The dreaded S word

The dreaded ‘S’ word – Part 1

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The dreaded S wordWe all know it.

We all use it multiple times a day.

It’s the “S” word that is dominating our lives.

No, it’s not “Shoes” (although they do play a major part for me!)…No, it’s not Sugar (though many of us do indulge from time to time I’m sure)…No, it’s not S&@t!

It’s “Should”.

How many times a day do we use the word “Should”?

“I should lose some weight”

“I should clean the house”

“I should have done that faster”

“I should have remembered that”

“I should eat healthier”

“I should drink less”

“I should exercise more”

“I should be doing something which is fulfilling”

“I should be a better mum”

“I should be doing better at work”

“I should see my friends more”

Should, Should, Should, Should, Should.

In fact, it’s fair to say that we spend a large portion of our lives “Should-ing” all over ourselves.

The question is…”Why SHOULD we?”

Is it because other people think that we should? Is it because we have been told that we should? Is it because society says that we should? Is it because we have the words of people in our past echoing in our heads?  When we say that we “should” whose standards are we using to decide this?

There are really four elements to this “Should” situation.

The first is that so many of our “Shoulds” aren’t even ours, so many of them come from other people – Partners, Parents, Friends, Media…we are being influence by those around us all the time, even if we’re not consciously aware of it.  Let’s be honest, how many of us would feel such an intense pressure to lose weight if it weren’t for the hundreds of images of skinny celebrities, pop stars, and actresses we are being bombarded with every single week? How many of us have heard friends or family who don’t seem to have an ounce of fat on them say “Oh I really have to lose a few pounds?”  Or have heard one of our girlfriends say of someone else “Ooh, she really shouldn’t be wearing that”? Every time we hear someone make a statement like this, our brain takes note and questions whether or not we SHOULD be thinking the same thing.

How about “I should be doing better at work”…where does this come from? Is it from your boss? Your co-workers? If this belief has appeared because you have a boss whose expectations are completely unrealistic, who is so out of touch with what you do that they have no clue what is feasible with the time and resources you have (sound familiar ladies?)….then why do we take it on?

The really interesting thing about statements like “I should do better” is that when we look at it closely, we don’t even know what it really means. Better than what? Better than who? How will we know when we’re doing “better”? In spite of this, we still repeat statements just like this to ourselves on a regular basis. It could be argued that we’re setting ourselves up for a fall…

What about the phrase “I should have done that faster”? Rather than focusing on what could have been improved, wouldn’t it be better for us to take a moment to recognise and acknowledge the fact that we have completed a task which was on our “to do” list? If we recognised and rewarded ourselves for things that we have done well (or just for things that we have done!) rather than focusing only on the negative aspects then who thinks that we might be enjoying life a little more…?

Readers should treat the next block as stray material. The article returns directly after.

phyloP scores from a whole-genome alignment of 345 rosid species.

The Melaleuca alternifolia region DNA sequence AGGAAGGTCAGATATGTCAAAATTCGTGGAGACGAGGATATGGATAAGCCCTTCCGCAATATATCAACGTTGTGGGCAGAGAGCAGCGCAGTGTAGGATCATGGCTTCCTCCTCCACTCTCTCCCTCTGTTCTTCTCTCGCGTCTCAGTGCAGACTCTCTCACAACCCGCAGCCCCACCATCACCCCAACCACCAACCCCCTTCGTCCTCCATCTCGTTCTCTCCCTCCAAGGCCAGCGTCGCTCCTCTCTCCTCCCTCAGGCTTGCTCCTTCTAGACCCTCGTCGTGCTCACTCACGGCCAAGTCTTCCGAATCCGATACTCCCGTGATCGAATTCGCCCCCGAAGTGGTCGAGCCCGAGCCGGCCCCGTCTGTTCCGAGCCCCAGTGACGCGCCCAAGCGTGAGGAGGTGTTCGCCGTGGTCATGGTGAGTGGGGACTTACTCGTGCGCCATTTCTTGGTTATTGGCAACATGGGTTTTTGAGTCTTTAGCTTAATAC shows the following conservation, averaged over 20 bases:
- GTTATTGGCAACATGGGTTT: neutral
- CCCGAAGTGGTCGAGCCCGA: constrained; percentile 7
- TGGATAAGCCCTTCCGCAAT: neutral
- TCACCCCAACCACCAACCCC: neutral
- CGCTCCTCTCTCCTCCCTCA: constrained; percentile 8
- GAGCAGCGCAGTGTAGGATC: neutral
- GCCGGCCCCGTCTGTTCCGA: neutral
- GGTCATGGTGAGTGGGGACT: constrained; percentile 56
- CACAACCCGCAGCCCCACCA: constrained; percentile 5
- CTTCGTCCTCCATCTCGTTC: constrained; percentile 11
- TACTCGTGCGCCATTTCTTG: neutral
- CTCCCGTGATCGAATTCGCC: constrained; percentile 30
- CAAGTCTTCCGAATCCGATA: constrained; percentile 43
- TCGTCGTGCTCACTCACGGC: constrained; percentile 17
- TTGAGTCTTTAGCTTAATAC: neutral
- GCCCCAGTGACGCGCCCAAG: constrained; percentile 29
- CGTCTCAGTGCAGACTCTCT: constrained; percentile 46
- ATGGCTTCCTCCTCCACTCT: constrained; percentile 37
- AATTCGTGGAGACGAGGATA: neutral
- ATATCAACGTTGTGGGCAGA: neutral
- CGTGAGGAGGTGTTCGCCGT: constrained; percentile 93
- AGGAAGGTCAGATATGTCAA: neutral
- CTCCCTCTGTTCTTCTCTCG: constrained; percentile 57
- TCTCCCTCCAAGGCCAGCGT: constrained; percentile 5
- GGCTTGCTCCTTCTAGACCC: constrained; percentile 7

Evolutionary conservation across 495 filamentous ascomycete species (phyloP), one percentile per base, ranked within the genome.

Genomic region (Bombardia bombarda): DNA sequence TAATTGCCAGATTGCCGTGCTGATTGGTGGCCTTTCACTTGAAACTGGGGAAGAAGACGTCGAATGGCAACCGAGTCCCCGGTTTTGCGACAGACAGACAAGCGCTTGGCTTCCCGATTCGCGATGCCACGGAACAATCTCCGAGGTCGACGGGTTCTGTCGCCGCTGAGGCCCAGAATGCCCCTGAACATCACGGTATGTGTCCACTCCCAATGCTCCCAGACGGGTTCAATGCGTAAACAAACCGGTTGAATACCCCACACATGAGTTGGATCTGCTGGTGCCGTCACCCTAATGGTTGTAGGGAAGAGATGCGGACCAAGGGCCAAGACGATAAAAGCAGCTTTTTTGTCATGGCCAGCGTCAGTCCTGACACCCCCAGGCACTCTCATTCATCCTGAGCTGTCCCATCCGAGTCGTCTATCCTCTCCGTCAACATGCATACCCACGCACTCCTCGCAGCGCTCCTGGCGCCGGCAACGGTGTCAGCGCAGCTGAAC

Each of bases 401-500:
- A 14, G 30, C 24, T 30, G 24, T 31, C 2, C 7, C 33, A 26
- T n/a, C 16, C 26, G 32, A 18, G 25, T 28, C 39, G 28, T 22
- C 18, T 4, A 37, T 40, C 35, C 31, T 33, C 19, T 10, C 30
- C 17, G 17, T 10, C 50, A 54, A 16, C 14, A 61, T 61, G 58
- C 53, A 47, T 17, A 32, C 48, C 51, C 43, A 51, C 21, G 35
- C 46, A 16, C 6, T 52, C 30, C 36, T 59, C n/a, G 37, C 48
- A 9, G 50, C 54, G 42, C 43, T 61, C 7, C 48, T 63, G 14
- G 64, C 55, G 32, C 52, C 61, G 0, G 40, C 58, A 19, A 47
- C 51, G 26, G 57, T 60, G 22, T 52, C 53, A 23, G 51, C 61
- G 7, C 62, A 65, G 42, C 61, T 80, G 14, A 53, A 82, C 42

You see the challenge with the word “should” is it implies some sort of deficiency. If you use the word “should” you are suggesting that there is something wrong, and that you have a reason (no matter how illogical or unreasonable) that the situation has to be different….which often leads to guilt…and in the case of us ladies, a lot of it.

If these “shoulds” aren’t even ours, then why do we spend so much time feeling bad about them?!

So step 1 in solving our “Should” problem is first, to work out whether they are actually ours. Our beliefs, our thoughts, out standards.

Next time you hear yourself say the word “Should” (whether it’s out loud or just in your head), ask yourself honestly “Why Should I?” Do I really think I should, or am I just repeating someone else’s words?  Does it really matter to me, or am I doing it to please or appease someone else? Make sure that the standards that you are holding yourself to really are YOURS.

Join me tomorrow for steps 2, 3 and 4!

Stay Fabulous!

Claire x

11 replies
  1. Heather Waring
    Heather Waring says:

    Should is always someone’s agenda, not ours. So stop tollerating the shoulds and resolve to move on and do what you want, follow your agenda and achieve your wants.

    Reply
  2. Cathie Heart
    Cathie Heart says:

    I’ve taken personal umbrage against this ‘Should’ word .. it implies guilt if we don’t do it and I don’t want guilt hanging around me. Instead I prefer to think I ‘can’ do this which means I can if I choose to. Much more positive word to associate for me.
    Great blog post Claire.
    <3

    Reply
  3. Grace Kelly
    Grace Kelly says:

    Oh Claire this is brilliant!

    It’s so true the “should” is never actually you, it’s a higher authority, it’s your Dad, or your secondary school English teacher or whoever.

    Let’s replace “should” with the word “love”!

    Hugs to you! GX

    Reply

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